Nigel Biggar: the academic who dared to say Rhodes should stay

When the Oxford theologian wrote that the British Empire was not all bad, he faced a backlash. Here he defends his views to Andrew Billen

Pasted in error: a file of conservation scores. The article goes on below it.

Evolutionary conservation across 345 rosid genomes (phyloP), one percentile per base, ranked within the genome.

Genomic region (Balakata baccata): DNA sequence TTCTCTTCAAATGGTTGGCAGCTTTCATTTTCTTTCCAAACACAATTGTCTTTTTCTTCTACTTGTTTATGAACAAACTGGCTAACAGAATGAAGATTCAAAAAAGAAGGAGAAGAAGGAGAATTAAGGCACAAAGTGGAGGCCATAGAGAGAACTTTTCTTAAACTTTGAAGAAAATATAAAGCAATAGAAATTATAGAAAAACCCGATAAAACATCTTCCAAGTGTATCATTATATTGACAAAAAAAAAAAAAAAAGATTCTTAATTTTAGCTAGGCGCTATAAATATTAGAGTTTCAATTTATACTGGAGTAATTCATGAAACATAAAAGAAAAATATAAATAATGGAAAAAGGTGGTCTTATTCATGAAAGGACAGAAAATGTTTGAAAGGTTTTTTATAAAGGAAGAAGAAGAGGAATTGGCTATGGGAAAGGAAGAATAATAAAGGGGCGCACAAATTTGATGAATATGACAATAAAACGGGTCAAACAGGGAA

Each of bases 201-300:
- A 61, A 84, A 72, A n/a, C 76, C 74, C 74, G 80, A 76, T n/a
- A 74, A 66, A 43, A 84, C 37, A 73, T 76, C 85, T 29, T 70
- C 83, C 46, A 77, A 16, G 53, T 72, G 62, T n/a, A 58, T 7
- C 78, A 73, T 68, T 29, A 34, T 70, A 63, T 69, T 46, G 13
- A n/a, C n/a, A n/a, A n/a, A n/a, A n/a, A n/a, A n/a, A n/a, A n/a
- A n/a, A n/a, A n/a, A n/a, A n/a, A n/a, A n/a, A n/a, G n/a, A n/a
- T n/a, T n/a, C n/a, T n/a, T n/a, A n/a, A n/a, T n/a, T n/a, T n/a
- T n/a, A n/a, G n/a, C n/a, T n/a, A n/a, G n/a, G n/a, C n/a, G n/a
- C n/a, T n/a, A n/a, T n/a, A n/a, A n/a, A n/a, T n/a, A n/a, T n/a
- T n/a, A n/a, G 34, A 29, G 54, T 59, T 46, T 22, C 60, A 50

‘Five years ago Nigel Biggar feared that his 40-year career was about to meet a sudden and unpleasant end. Academia had cottoned on that the Oxford University theologian and priest thought that the British Empire had not been all bad. He aired this apparently anodyne thought in a column in The Times in November 2017. The article was Biggar’s third thought crime, the first being his resistance to a noisy (and ultimately unsuccessful) campaign to remove the imperialist Cecil Rhodes’s statue from an Oxford college wall. The second was a series of conferences he had held on Ethics and Empire, a project some academics thought should be strangled at birth. As Biggar puts it, all hell broke loose.’ 

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